Patent abstracts of Japan No. 55-129728 employs a polished glass cell for use in a turbometric measuring devise. Although optical glass is used as a measuring cell, these polished cells are not or could not be used as a microplate insert and are not intended to be read in an absorbance or fluorescence type reader.

U.S. Pat. No. 5,582,168 describes the general measurement of fluorescence or turbidity in human tissue. Reflectance or fluorescence using a reflection of electromagnetic information is fundamentally different from measuring microsamples in an absorbance or fluorescence microplate reader. Moreover the '168 patent does not use glass microplate pellets in its examination of the lens of the eye.

U.S. Pat. No. 4,971,439 entitled “The Wavelength Calibration Method and Apparatus” is discussed next. The setting of the monochromator to obtain ‘zero order light’ is done using a didyminium glass filter. As noted in the patent the first absorption of the glass filter occurs at a wavelength of 585.5 nm. The optical glass used in the present invention's microplate pellets are not didyminium. Although microplate readers may have monochromators, this invention checks the monochromator as well as the excitation lamp and the photomultiplier tube by giving a constantly absorbing coating on the microplate pellet.

U.S. Pat. No. 4,135,816 entitled “Method and Application for Determining the Total Protein Content or Individual Amino Acids” uses a fluorometric method to examine the fluorescence and autofluorescence of a semi-solid suspension of protein and amino acids. We use coatings on microplate pellets to standardize the absorbance or fluorescence readings of microplate readers.

Accordingly it is desirable to have a method and apparatus for the calibration of fluorescence or absorbance reading microplate readers or spectrometers using a solid state device which is shaped to fit into square or bullet shaped microplate holders or spectrometer chambers and are read on appropriate fluorescence or absorption readers.


Infra-red and fluorescence microscopy employ analysis of the electromagnetic spectrum by using an excitation source such as a lamp, (deuterium, xenon, quartz, halogen or infra-red) that excites compounds to an excited state followed by their return to the original ground state. This condition allows for two readings in fluorescence measurement as opposed to one reading in the spectroscopic analysis. The return to the ground state in U.V., visible and infra-red is instantaneous (110−20 to 110−17 sec), while with fluorescence it takes a circuitous route before returning to the ground state (110−14 to 110−9 sec). Emission of energy to the ground state is part of the dualistic nature of fluorescent compounds. Fluorescent compounds show both an excitation and emission spectrum absorbing light during excitation and emitting light of a longer wavelength, (ie. less energetic) light, during emission. This ability to have two readings allows for more accurate and precise readings of compounds than heretofore possible. The spectroscopic reading not being as precise as the fluorescent reading would be aided by having the latter test.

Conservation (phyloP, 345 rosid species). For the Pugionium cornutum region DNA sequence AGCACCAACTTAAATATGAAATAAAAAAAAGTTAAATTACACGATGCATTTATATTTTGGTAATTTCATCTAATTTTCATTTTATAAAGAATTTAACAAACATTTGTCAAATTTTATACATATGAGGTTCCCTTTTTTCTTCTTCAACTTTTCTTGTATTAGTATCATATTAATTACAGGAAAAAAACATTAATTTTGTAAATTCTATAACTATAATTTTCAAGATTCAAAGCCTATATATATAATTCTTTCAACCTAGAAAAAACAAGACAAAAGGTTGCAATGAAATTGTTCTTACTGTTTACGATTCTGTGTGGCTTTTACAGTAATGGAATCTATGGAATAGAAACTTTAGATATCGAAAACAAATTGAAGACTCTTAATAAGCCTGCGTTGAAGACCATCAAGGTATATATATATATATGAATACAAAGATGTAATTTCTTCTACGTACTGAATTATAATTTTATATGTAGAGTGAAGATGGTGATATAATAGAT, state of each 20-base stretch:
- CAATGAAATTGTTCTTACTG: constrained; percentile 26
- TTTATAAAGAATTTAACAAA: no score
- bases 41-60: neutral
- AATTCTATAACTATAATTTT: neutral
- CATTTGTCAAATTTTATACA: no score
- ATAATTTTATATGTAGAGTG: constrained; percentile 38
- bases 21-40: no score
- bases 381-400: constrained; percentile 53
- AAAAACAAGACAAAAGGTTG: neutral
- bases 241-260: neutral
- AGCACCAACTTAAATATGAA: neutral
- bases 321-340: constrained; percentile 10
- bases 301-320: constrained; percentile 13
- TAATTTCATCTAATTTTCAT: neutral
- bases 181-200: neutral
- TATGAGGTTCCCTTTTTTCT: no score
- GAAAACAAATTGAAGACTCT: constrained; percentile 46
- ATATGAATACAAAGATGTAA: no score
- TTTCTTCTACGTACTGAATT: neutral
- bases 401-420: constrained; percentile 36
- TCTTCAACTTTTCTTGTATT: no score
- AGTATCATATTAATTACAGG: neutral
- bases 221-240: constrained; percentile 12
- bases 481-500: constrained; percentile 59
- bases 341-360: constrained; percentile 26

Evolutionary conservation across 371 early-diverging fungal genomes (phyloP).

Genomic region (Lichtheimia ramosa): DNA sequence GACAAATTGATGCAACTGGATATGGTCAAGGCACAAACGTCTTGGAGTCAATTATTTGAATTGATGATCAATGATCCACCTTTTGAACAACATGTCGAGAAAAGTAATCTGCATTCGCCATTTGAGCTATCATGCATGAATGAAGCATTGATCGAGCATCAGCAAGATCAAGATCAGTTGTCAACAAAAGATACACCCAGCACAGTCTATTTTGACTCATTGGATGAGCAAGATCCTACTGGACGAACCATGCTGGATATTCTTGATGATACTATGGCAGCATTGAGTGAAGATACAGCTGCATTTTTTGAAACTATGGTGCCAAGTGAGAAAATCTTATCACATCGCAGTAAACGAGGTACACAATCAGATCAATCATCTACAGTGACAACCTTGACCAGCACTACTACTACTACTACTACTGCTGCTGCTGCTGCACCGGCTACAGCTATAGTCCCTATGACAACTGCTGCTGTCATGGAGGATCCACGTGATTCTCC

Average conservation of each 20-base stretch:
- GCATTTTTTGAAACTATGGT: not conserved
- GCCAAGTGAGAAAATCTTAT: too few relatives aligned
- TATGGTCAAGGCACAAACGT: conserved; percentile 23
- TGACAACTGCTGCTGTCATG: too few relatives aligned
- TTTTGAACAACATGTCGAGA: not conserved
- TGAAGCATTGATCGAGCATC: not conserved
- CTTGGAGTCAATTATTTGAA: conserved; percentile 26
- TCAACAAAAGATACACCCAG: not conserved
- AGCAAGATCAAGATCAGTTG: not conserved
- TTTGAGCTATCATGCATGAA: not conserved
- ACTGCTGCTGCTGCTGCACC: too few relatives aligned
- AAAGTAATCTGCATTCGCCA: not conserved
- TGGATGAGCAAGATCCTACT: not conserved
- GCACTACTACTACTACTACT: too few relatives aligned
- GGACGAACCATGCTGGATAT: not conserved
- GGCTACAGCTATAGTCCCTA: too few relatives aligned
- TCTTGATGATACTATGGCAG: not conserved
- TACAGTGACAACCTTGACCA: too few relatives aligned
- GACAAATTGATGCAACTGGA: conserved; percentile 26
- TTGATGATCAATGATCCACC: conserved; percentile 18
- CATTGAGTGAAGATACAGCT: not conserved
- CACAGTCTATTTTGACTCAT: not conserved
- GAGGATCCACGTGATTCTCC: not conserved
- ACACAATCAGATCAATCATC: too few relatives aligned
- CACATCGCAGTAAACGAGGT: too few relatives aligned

The present invention provides inserts of solid state compounds which intrinsically fluoresce or absorb at a given wave length or have a coating which fluoresces or absorbs at a given wavelength when placed in the reading compartment of a given fluorescence or absorption reader. The inserts are fashioned into the desired shape and are coated by a process which includes baking the coated pieces at 250 degree centigrade for various periods of time (over several days). The coating solutions are chosen to produce various wavelength readings when read upon the coated pieces. Coatings include AgBr, AgCl, Al2O3, BaF2, CaF2, CdTe, CsI, Ge, KBr, KCl, KRS-5, Si, NaCl, Si, SiO2, TiO2, ZnS, ZnSe, HFO2, MgO, Fluroisothiocyanate (FITC), Fluorescene, Rhodamine B, Quinine Sulfate, Bodipy and Green Fluorescent Protein. These coated insert are durable, and provide reliable readings over time (over 3 years). The fluorescence and absorbance readings will not to shift 0.1 OD (Optical Density) in absorbance units and in fluorescence units not more than 1000 fluorescence units within the full scale of 75,000 fluorescence units. The inserts can be fashioned to read at any Optical Density (hereinafter “OD”) reading so that a set of inserts with ascending OD units could be used as a concentration curve when read on the appropriate reader.